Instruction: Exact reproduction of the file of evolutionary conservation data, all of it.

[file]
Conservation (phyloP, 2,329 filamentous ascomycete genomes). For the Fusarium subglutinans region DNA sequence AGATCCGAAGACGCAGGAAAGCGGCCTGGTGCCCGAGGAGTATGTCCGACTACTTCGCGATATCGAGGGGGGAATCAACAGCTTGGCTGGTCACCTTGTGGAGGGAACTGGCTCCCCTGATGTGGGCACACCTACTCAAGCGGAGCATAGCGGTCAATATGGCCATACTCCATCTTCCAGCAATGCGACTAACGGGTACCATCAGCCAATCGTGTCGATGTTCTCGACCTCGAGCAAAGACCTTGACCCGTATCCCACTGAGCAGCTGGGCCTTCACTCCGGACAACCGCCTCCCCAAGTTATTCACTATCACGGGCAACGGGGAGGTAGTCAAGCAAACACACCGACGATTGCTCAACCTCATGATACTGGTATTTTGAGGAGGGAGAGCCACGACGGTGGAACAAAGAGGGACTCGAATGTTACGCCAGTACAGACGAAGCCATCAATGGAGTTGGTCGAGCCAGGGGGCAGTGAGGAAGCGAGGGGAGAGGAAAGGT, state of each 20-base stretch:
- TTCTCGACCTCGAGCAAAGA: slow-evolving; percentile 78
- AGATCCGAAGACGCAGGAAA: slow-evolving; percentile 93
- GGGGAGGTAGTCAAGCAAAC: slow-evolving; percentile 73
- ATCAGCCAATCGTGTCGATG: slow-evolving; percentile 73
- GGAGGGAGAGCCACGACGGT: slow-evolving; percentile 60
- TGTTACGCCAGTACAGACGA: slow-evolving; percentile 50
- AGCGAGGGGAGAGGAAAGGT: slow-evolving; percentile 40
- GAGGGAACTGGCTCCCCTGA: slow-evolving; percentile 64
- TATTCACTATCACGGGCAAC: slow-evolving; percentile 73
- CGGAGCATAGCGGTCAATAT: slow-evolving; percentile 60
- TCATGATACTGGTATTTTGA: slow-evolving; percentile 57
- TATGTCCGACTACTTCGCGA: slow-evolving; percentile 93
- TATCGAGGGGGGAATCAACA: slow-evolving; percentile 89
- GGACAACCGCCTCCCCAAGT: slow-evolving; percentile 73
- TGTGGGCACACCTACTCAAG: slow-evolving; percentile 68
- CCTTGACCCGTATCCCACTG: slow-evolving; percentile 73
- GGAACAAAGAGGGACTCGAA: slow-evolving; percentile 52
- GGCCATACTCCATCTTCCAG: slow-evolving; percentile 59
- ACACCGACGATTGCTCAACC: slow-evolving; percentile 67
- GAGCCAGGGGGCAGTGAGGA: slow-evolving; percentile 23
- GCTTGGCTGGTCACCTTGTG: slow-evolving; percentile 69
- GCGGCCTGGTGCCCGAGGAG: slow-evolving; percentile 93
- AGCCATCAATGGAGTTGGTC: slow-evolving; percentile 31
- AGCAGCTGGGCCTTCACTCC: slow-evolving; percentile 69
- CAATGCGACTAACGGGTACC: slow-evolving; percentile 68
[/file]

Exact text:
Conservation (phyloP, 2,329 filamentous ascomycete genomes). For the Fusarium subglutinans region DNA sequence AGATCCGAAGACGCAGGAAAGCGGCCTGGTGCCCGAGGAGTATGTCCGACTACTTCGCGATATCGAGGGGGGAATCAACAGCTTGGCTGGTCACCTTGTGGAGGGAACTGGCTCCCCTGATGTGGGCACACCTACTCAAGCGGAGCATAGCGGTCAATATGGCCATACTCCATCTTCCAGCAATGCGACTAACGGGTACCATCAGCCAATCGTGTCGATGTTCTCGACCTCGAGCAAAGACCTTGACCCGTATCCCACTGAGCAGCTGGGCCTTCACTCCGGACAACCGCCTCCCCAAGTTATTCACTATCACGGGCAACGGGGAGGTAGTCAAGCAAACACACCGACGATTGCTCAACCTCATGATACTGGTATTTTGAGGAGGGAGAGCCACGACGGTGGAACAAAGAGGGACTCGAATGTTACGCCAGTACAGACGAAGCCATCAATGGAGTTGGTCGAGCCAGGGGGCAGTGAGGAAGCGAGGGGAGAGGAAAGGT, state of each 20-base stretch:
- TTCTCGACCTCGAGCAAAGA: slow-evolving; percentile 78
- AGATCCGAAGACGCAGGAAA: slow-evolving; percentile 93
- GGGGAGGTAGTCAAGCAAAC: slow-evolving; percentile 73
- ATCAGCCAATCGTGTCGATG: slow-evolving; percentile 73
- GGAGGGAGAGCCACGACGGT: slow-evolving; percentile 60
- TGTTACGCCAGTACAGACGA: slow-evolving; percentile 50
- AGCGAGGGGAGAGGAAAGGT: slow-evolving; percentile 40
- GAGGGAACTGGCTCCCCTGA: slow-evolving; percentile 64
- TATTCACTATCACGGGCAAC: slow-evolving; percentile 73
- CGGAGCATAGCGGTCAATAT: slow-evolving; percentile 60
- TCATGATACTGGTATTTTGA: slow-evolving; percentile 57
- TATGTCCGACTACTTCGCGA: slow-evolving; percentile 93
- TATCGAGGGGGGAATCAACA: slow-evolving; percentile 89
- GGACAACCGCCTCCCCAAGT: slow-evolving; percentile 73
- TGTGGGCACACCTACTCAAG: slow-evolving; percentile 68
- CCTTGACCCGTATCCCACTG: slow-evolving; percentile 73
- GGAACAAAGAGGGACTCGAA: slow-evolving; percentile 52
- GGCCATACTCCATCTTCCAG: slow-evolving; percentile 59
- ACACCGACGATTGCTCAACC: slow-evolving; percentile 67
- GAGCCAGGGGGCAGTGAGGA: slow-evolving; percentile 23
- GCTTGGCTGGTCACCTTGTG: slow-evolving; percentile 69
- GCGGCCTGGTGCCCGAGGAG: slow-evolving; percentile 93
- AGCCATCAATGGAGTTGGTC: slow-evolving; percentile 31
- AGCAGCTGGGCCTTCACTCC: slow-evolving; percentile 69
- CAATGCGACTAACGGGTACC: slow-evolving; percentile 68